Armin Cruz: 4 Steps to Business Problem Solving
A simplified approach using lean, agile, and operational excellence principles
About the Author:
Armin Cruz is an operational excellence practitioner specializing in the financial sector. Armin has worked for a “big four” bank for nearly 10 years and conducted turn-around operations in mortgage sales, mortgage fulfillment, banking center and retail banking operations as well as process excellence. Currently, Armin is tasked to drive the process enhancements at the division/business unit level.
Armin Cruz has a Master in Business Administration (MBA), as well as several industry certifications such as Business process management as well as in Six Sigma. Armin is a LEAN Master Black Belt (MBB) that is passionate about enhancing and creating value through cost avoidance and process optimization.
4 Steps to Business Problem Solving
As one considers a strategy to solve business problems one is inundated with a plethora of methodologies and strategies. Often times I am asked which is better? Is it LEAN, is it Six Sigma, is it AGILE, is it Operational Excellence or BPM or something else entirely? This presentation aims to simplify the approach and present a unified 4 step process to solve technology / people / or process issues plaguing a business unit.
Please note, this is the first in a series, and is the high level construction of an approach. It is not intended to provide the low level detail needed to solve the issue, but rather ask one to re-examine the method in which one approaches business problems. In short, this is a framework not a detail design.
First, define the environment
Arguably, the second most important step is to have a clear and concise picture of the world around you as it applies to the problem. Are you trying to reconcile a regulatory or compliance issue, is it also related to revenue or expense management? Does this have an impact to operational or credit risk? These are questions that must be answered up front, before any additional action is taken.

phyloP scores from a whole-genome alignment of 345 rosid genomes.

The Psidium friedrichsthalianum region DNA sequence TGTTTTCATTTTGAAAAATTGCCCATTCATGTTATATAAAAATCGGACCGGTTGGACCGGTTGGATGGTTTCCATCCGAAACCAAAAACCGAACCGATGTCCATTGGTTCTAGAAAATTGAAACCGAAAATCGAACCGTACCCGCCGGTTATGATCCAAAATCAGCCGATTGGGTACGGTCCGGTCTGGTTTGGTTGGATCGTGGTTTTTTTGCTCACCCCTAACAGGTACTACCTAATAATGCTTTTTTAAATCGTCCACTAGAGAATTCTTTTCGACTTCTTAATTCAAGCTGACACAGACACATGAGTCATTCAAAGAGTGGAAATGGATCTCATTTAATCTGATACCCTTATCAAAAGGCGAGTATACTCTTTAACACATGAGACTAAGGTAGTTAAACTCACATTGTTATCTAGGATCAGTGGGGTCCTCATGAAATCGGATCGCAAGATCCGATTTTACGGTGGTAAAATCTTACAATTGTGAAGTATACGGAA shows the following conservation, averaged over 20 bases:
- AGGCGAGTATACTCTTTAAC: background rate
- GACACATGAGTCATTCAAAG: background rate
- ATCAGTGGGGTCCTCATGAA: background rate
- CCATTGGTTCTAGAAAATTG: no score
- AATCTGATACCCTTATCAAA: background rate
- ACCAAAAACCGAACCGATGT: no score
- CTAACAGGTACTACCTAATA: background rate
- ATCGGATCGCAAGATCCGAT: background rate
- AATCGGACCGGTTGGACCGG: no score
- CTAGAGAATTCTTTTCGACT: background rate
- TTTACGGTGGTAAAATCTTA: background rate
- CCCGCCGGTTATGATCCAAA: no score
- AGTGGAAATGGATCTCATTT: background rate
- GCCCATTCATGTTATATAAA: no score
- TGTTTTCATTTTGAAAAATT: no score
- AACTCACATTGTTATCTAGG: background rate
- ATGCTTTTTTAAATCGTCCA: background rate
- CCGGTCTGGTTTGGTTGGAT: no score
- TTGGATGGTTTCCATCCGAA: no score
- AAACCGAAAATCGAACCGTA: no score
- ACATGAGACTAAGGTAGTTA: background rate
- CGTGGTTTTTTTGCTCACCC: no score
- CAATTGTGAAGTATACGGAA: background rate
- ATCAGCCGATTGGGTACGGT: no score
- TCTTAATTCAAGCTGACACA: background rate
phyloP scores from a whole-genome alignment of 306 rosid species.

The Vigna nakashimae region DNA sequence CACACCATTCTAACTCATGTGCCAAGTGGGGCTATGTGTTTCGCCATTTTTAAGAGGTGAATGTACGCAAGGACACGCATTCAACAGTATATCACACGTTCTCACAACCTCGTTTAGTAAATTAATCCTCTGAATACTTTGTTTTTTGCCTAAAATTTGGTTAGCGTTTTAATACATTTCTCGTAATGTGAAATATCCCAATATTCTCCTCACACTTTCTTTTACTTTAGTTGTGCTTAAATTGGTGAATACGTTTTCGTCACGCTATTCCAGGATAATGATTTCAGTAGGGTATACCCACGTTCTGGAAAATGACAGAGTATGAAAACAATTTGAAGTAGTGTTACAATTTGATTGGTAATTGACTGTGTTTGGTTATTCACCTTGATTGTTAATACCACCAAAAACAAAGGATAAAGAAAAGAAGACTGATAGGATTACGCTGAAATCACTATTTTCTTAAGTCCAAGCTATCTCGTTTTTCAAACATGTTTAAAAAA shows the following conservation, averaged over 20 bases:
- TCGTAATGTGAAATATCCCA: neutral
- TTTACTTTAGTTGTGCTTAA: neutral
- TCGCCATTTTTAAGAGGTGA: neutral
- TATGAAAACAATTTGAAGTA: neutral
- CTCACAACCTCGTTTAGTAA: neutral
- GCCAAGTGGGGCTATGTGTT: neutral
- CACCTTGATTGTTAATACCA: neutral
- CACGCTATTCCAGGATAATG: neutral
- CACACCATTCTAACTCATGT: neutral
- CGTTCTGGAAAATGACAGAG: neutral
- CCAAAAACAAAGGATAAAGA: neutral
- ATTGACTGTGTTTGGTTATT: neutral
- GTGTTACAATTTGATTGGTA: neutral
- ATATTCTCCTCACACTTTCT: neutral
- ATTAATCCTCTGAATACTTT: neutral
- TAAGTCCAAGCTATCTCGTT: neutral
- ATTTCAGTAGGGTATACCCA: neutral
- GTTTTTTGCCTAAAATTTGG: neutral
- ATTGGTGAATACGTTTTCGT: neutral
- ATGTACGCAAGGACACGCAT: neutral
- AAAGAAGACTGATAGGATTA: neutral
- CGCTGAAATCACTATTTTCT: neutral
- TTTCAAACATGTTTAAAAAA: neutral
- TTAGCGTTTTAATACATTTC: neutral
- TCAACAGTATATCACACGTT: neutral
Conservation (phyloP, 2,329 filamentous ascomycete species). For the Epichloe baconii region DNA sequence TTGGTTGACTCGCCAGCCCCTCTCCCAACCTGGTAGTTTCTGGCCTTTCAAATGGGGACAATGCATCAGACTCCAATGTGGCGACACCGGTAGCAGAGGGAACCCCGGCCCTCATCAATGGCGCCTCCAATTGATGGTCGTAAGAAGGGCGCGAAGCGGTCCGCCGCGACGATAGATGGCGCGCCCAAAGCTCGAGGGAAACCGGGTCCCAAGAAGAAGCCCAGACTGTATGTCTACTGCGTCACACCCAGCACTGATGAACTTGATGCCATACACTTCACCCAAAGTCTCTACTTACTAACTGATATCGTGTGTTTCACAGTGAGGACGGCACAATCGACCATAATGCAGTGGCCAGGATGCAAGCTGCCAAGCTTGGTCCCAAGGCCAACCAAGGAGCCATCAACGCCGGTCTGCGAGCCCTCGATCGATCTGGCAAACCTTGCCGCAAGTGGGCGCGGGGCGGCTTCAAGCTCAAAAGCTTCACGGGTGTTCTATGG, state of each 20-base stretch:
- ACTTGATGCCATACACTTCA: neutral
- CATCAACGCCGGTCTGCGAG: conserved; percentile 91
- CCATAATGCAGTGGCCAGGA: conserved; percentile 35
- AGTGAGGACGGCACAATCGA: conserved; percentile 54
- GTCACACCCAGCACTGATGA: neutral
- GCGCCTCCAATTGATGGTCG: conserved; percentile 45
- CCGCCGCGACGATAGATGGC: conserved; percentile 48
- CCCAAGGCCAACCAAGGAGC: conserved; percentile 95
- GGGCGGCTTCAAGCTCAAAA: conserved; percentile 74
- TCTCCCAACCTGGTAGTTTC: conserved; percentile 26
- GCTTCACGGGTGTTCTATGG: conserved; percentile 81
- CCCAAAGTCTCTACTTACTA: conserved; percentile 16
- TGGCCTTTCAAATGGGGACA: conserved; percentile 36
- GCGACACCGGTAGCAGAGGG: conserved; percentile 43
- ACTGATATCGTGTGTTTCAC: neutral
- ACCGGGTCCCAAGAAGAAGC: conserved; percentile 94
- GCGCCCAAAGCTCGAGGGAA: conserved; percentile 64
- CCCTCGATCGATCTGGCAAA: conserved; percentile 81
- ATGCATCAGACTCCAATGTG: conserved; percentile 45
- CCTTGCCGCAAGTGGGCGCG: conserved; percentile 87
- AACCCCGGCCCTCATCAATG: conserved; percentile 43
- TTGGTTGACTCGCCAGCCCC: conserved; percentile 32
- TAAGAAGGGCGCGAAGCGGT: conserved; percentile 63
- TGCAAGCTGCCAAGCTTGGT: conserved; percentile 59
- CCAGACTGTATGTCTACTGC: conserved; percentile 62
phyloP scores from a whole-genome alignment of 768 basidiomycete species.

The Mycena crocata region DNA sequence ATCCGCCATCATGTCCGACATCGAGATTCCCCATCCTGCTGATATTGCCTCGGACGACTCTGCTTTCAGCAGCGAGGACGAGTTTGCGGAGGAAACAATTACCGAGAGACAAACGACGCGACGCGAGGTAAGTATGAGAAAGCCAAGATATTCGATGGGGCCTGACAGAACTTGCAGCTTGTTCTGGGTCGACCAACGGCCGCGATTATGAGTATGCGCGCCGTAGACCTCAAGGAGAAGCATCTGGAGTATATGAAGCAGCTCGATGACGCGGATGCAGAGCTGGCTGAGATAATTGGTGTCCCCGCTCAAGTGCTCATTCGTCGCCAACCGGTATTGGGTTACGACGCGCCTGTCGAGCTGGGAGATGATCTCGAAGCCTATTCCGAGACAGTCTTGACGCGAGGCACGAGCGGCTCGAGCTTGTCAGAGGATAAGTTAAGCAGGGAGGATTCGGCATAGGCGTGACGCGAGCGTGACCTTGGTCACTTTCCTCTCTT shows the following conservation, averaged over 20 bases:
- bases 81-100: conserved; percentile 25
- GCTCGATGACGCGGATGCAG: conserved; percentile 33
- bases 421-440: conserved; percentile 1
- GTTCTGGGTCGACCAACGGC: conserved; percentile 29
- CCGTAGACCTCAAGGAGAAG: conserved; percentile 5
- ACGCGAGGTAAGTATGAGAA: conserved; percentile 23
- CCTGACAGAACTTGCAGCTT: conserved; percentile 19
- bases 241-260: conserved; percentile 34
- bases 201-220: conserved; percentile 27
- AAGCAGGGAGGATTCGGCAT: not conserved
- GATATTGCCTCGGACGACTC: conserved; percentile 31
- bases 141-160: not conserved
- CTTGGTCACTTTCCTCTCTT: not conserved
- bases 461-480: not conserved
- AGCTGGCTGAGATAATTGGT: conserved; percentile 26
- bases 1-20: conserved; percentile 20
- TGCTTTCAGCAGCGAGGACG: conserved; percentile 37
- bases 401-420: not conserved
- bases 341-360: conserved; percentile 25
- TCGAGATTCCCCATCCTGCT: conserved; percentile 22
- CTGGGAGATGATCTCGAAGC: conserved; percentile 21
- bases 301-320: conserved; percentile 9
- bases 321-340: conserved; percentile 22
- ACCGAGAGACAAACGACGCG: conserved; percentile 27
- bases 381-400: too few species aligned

Items to consider:
- What is the problem statement?
- Should be able to convey this issue in no more than 3 sentences.
- What is the business case for change?
- Need a compelling reason to detract assets and resources from other projects to solve this issue.
- What is the scope of the issue/problem?
- What will your measurement of success look like?
Second, determine your objective
Now that you have identified the issue causing your business pain, you may determine what a future and target state environment should look and feel like. Consider the business case from the previous slide and incorporate that to your business level team to define what you are targeting the change to accomplish.
Items to consider:
- When defining what the goal and objective should be consider the 3 D’s. Most problems are going to fall under one of the following categories, if not all. What can you bring as an agent of change as it relates to:
- Dollars – Cost Savings and/or Revenue Generation
- Days – Time to market and / or Cycle Time
- Defects – Getting it right the first time . . .EVERYTIME!
Third, create your avenues of approach
- There is an old saying “One is none, and Two is One” when it comes to planning. I am a firm believer that one should always, regardless of circumstance, have a back-up plan. Consider creating at least two, but preferably three avenues of approach to meet your definitions of success.
Item to consider:
- Just because you have three plans, does not mean all should be published. This can cause confusion. Rather have them documented and ready in the event something goes wrong and your Plan “A” is no longer feasible.
- Always ensure that all your avenues of approach meet all minimum definitions of success.
Fourth, measure your success and create an after action report
- The single most important aspect to solving a business problem is . . . That’s right, knowing if you solved the business problem!
- Come up with metrics that define the solutions’ success and ensure you are meeting your defined targeted goals.
Items to consider:
- Primary Metric
- The main solution set – What you are trying to achieve
- Secondary Metric
- The unintended consequence of solution set – What you don’t want to offset because of your solution set
- Critical to Quality
- What is important to the solution or drives a Primary or Secondary Metric
- Team Goal
- Smaller task level goals and metrics that lead to one of the above.
1) Define the Environment
2) Define the Objective
3) Create at least 2-3 Avenues of Approach
4) Measure your success and document After Action Report
If you have any questions, please feel free to email me at firstname.lastname@example.org